Beyond the dream: MLK’s revolutionary analysis is still needed

A few nights ago my I attended the premiere playing of a newly discovered audio recording of Martin Luther King, Jr.’s controversial (as it turned out) “Beyond Vietnam” speech, given on April 4, 1967 at the Riverside Church in New York. The recording was one of six long lost tapes recently discovered in the archives of WRVR, a public radio station that was owned and operated by the Riverside Church from 1961 to 1976.

The public premiere of this recording was sponsored by Stanford University’s Martin Luther King, Jr. Research and Education Institute and held at Stanford’s impressive Memorial Church, an attempt to recreate the environment in which the speech was originally delivered.

As the country officially “celebrates” King’s birthday on this Monday holiday — with mattress sales and an extra day off — I would encourage people to take the time to listen to this pristine recording of one of King’s most important, and reviled, speeches. You can find the recording here

King’s eloquent speech was a scalding condemnation of the Vietnam War. More importantly, it was a condemnation of the power structures that made the war almost inevitable, “by refusing to give up the privileges and the pleasures that come from the immense profits of overseas investments.”

King’s speech was widely criticized. The common theme of the complaints was that King was hurting his civil rights work by taking on an “unrelated” issue. In an editorial attacking the speech, The Washington Post claimed King had “diminished his usefulness to his cause, to his country, and to his people”.

King had clearly anticipated this line of attack. In the speech, he explained the connections between the issues.

I knew that I could never again raise my voice against the violence of the oppressed in the ghettos without having first spoken clearly to the greatest purveyor of violence in the world today: my own government. (Read the full transcript of the speech here

I remember some of that reaction. In 1967 I was a 15-year-old who had been increasingly questioning the country’s war in Vietnam for some time. It just didn’t feel right to me, but I couldn’t quite define why I felt it was wrong. It certainly didn’t help that my entire family — from my parents and grandparents all the way through aunts and uncles and cousins — supported the war. In high school, the topic wasn’t even broached.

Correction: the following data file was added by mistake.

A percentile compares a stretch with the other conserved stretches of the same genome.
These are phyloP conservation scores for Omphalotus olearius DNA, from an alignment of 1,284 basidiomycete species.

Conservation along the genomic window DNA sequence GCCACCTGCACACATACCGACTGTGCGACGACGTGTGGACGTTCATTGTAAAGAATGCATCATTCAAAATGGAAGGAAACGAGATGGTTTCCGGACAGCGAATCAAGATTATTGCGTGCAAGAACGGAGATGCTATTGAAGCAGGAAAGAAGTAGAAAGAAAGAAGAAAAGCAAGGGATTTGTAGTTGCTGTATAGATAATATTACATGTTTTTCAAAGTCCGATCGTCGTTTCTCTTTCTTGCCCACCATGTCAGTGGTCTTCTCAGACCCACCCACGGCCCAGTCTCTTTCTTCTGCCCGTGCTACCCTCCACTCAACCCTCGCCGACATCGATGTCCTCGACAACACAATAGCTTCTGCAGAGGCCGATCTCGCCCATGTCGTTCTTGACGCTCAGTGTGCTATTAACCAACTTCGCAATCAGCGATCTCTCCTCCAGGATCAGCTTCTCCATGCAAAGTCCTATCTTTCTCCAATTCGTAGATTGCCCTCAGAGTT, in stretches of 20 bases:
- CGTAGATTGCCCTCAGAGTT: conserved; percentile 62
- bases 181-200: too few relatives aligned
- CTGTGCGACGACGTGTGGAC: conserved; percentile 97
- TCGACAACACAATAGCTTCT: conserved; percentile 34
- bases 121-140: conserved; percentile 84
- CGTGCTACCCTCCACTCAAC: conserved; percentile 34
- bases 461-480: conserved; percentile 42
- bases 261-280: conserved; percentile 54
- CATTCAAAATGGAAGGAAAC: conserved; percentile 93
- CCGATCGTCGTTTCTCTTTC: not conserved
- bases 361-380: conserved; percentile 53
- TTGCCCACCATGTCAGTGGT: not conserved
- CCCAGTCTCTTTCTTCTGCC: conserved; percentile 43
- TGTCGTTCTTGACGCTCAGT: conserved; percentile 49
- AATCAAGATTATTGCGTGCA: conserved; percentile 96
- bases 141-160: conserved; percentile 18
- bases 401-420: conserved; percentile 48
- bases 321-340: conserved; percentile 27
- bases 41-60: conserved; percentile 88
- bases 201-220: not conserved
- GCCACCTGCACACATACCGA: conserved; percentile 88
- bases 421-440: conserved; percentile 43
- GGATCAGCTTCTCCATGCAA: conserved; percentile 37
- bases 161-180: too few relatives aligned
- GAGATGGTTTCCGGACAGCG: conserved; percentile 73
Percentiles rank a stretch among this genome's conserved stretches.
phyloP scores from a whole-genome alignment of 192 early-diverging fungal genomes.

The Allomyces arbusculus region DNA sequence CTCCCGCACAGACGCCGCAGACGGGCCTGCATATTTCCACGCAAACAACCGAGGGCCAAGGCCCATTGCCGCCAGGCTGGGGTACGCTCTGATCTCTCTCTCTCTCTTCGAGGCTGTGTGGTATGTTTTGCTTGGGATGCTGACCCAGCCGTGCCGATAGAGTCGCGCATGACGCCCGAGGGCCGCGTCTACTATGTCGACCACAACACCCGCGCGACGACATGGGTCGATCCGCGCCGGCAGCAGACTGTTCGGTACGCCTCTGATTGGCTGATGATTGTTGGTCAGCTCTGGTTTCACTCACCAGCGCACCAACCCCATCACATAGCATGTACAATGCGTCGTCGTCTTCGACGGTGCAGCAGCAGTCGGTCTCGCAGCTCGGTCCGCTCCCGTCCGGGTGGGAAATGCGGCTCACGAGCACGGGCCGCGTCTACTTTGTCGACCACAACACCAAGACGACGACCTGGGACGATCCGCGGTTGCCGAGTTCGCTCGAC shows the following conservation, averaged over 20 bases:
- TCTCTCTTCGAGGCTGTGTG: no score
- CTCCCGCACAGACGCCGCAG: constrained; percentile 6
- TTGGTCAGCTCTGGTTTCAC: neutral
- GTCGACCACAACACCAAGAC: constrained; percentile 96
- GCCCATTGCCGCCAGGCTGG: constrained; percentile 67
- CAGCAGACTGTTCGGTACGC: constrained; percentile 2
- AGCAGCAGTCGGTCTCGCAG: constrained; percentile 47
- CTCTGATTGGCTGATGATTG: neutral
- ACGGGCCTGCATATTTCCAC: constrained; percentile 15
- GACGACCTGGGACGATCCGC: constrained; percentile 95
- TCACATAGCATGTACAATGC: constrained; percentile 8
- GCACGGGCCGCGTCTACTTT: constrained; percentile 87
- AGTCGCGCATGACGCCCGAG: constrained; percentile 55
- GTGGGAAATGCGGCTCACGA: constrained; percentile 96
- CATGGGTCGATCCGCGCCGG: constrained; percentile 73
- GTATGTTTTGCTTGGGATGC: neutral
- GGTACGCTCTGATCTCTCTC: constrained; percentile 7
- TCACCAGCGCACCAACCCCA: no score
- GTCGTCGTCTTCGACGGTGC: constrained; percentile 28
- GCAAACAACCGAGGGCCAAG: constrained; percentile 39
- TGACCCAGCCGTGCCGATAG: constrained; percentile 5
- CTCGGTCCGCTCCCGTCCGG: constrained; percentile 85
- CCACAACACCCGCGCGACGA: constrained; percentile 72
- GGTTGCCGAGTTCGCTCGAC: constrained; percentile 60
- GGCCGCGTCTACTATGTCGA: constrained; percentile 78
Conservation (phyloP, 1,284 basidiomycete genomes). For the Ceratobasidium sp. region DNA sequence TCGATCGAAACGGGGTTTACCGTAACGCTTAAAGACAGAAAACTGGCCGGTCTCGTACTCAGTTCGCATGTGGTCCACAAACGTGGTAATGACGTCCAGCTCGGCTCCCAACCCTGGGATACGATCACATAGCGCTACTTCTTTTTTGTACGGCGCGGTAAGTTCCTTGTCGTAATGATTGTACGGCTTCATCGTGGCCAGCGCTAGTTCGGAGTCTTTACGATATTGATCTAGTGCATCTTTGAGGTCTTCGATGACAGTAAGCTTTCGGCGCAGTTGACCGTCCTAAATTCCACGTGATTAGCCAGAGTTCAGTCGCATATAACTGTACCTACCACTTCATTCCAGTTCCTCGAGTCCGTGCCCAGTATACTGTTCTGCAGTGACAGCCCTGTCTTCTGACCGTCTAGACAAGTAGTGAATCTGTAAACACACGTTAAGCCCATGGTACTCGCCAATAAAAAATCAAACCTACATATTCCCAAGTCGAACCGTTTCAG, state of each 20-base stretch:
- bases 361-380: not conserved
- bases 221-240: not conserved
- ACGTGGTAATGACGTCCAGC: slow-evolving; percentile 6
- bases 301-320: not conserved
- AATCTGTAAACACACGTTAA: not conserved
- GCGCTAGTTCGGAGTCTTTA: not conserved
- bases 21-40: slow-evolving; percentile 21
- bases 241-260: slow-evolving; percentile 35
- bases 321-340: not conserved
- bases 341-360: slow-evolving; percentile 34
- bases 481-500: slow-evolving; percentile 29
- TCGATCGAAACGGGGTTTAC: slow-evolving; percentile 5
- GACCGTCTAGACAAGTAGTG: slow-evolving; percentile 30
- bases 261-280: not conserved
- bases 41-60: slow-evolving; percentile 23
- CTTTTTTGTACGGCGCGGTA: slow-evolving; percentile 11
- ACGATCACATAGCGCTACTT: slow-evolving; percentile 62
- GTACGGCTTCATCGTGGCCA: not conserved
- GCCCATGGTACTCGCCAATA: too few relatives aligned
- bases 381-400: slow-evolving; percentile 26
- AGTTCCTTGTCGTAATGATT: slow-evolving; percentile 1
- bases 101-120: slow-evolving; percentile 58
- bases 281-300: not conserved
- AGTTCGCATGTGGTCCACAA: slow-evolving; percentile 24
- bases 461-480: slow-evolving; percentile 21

I recall asking my father once why we were in Vietnam. “Because they’re communists” was his entire rationale. That didn’t cut it for me, but, again, I couldn’t explain why it didn’t cut it. When the controversy over King’s Riverside Church speech hit the newspapers (which I read voraciously), I started getting the explanations I had been searching for.

None of the newspapers ran an entire transcript of the speech, of course. They opted instead to quote the most controversial sentences and then went on to condemn them.

The speech needs to be read in its entirety, because King made a carefully reasoned, piece-by-piece analysis of the war, its causes, and consequences. It wasn’t until nearly a year later, while I was volunteering for the McCarthy for President campaign, when I came across a transcript (at the McCarthy office, I believe). It was revelatory. Here, at last, was all the analysis I needed to oppose the war.

King’s reasoning about the motives that drove the US to the atrocity of Vietnam remain in full flower today. The “deadly Western arrogance that has poisoned the international atmosphere” and the fact that “we are on the side of the wealthy, and the secure, while we create a hell for the poor”.

As happens every year, the various 2020 commemorations of Martin Luther King, Jr.’s birthday will no doubt be accompanied by video clips from his watershed “I Have a Dream” speech from 1963. And that’s fine and as it should be. That speech was a soaring testimonial to determination, fairness and hope. And it was one of the finest speeches ever given on US soil.

It also serves today as a safe harbor. It was more aspirational than analytical. The 1963 speech looked ahead with hope. The 1967 Vietnam speech looked back at our involvement in Vietnam and did so with moral alarm.

“Beyond Vietnam” remains an essential analysis of why we need to continue to be determined. Just as racism — systemic racism — was not ended with the passage of the Civil Rights Act in 1964, the powerful forces that drive much of US policy remain pretty much as they did fifty-three years ago …

When machines and computers, profit motives and property rights, are considered more important than people, the giant triplets of racism, extreme materialism, and militarism are incapable of being conquered.

On this Martin Luther King, Jr. Day, take some time to listen to or read this essential King speech. We are still confronted by the moral choices which we faced in the 1960s. This time around, let’s make an informed decision.

If we will make the right choice, we will be able to transform the jangling discords of our world into a beautiful symphony of brotherhood. If we will but make the right choice, we will be able to speed up the day, all over America and all over the world, when justice will roll down like waters, and righteousness like a mighty stream.